Orderly Chaos - The Mandala Principle

Many books on Buddhism are written by people who got into it late in life. With Orderly Chaos - The Mandala Principle we are hearing from a Tibetan, Chogyam Trungpa, born in 1940, who at age 13 months was identified as a reincarnation of a venerable teacher. His tale is told in the book Born in Tibet. So this is a man who was trained from infancy in what it meant to be Buddhist, and who has lived that life with focus. He then moved to the Western world, due to the many political pressures, and brought his message to the US.

Orderly Chaos - The Mandala Principle Orderly Chaos covers two different seminar sets he gave, one in 1972 and the other in 1974. In each he gives 6-7 speeches on an aspect of Buddhism, and then there question-and-answer sessions with the students. So you get both his wisdom in a straight flow, and then also back-and-forth with clarifying questions.

First, let me say that it is amazing to hear directly from a person of this level. Often they can only speak through an interpreter and only in terms that others find baffling. Here we have someone who lived in Western culture, who can speak in terms of blue jeans and "tripping" on drugs and so on. He can try to make things relateable. Also, clearly this man is an expert in his field. He knows all the ins and outs of the various terms and philosophies and can field any question thrown at him. So the book is well worth reading in terms of seeing a look into his thoughts on a variety of topics.

That being said, as much as this book is touted as a great way for beginners to start, I have to highly recommend that you know the basics of Buddhism before you pick this up. There are ALL sorts of terms being used here and the author assumes you know what they mean. A student will ask "why would karma and ratna be more solid than vajra?" They'll launch into cloudy mind and specific levels and so on, and assume everyone knows what they're talking about. This is of course fine if you DO know - but if you don't, it can be unnecessarily confusing. So it's good to read a few other books on Buddhism to get your foundation before you tackle this one.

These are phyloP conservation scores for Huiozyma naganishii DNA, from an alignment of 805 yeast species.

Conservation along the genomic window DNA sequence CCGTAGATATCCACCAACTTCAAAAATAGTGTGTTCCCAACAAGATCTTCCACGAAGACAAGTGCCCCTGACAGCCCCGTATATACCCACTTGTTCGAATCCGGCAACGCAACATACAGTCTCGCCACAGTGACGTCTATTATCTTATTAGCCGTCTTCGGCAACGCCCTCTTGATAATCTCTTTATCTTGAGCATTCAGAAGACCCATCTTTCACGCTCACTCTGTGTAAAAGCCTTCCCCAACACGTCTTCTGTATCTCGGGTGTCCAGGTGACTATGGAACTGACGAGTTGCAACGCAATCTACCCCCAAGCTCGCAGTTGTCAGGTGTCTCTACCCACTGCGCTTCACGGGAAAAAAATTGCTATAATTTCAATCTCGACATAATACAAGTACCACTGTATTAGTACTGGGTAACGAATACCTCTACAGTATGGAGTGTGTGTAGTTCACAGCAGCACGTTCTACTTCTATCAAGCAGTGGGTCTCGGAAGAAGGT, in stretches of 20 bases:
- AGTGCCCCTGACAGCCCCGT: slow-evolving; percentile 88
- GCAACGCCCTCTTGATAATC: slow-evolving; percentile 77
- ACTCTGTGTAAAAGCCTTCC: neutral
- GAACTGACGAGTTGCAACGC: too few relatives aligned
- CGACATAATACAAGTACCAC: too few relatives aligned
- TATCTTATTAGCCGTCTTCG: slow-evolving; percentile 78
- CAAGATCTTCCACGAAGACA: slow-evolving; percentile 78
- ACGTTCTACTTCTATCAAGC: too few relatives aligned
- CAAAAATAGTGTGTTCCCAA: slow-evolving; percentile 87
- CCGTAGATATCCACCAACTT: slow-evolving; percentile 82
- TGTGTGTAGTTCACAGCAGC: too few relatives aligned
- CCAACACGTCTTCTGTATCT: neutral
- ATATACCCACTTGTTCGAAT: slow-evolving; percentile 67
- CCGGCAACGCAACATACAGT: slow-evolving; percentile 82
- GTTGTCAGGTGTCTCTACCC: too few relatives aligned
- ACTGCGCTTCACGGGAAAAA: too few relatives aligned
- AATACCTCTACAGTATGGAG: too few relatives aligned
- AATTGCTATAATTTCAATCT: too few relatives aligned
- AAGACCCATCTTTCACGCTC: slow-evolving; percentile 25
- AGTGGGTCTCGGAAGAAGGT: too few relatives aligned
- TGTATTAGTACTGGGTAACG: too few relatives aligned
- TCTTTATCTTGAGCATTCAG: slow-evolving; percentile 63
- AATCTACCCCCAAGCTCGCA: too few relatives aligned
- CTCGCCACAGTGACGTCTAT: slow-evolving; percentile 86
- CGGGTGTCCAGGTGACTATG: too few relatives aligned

Much of the talk is about realizing that the world is not about "this and that", about delineations or discriminations. It all simply is. The past is a fiction. The future is just a dream. We live now, on a razor-thin edge, and we should experience this moment. Any comparisons of "better" or "worse" have no real substance. You're not driving to see a clearer sun. Instead, you're looking to remove the clouds.

Chogyam Trungpa has some great ways of expressing ideas. For example, few if any people would complain that there is night and day. Those are simply givens in our world, and we accept them. They just are. What if we could bring this same outlook to other things?

But I also find some of his responses less than ... compassionate, I suppose. He likes needling people that they should be confused so therefore he won't answer. They'll ask something and he'll say "that goes without saying" or "that's not a new discovery" as if their question was silly to have been asked, or he'll just refuse to answer, or he'll imply they were silly for asking. He is there asking for people to give him questions that they have. If someone is brave enough to speak up, he could acknowledge that it is good they have questions and an inquiring mind, and then clarify even a tiny bit. To say to a group "I am here to answer your questions, what questions do you have for me?" and then to respond to one by saying in essence "That's the stupidest thing I've heard" seems counter-productive.

Still, all in all, a great look into the mind of a quite skilled Buddhist. Again my caveats are to first have at least a basic grounding in Buddhism, and to take this as one of many views on the issues. Well worth the read.

I purchased this book with my own funds.

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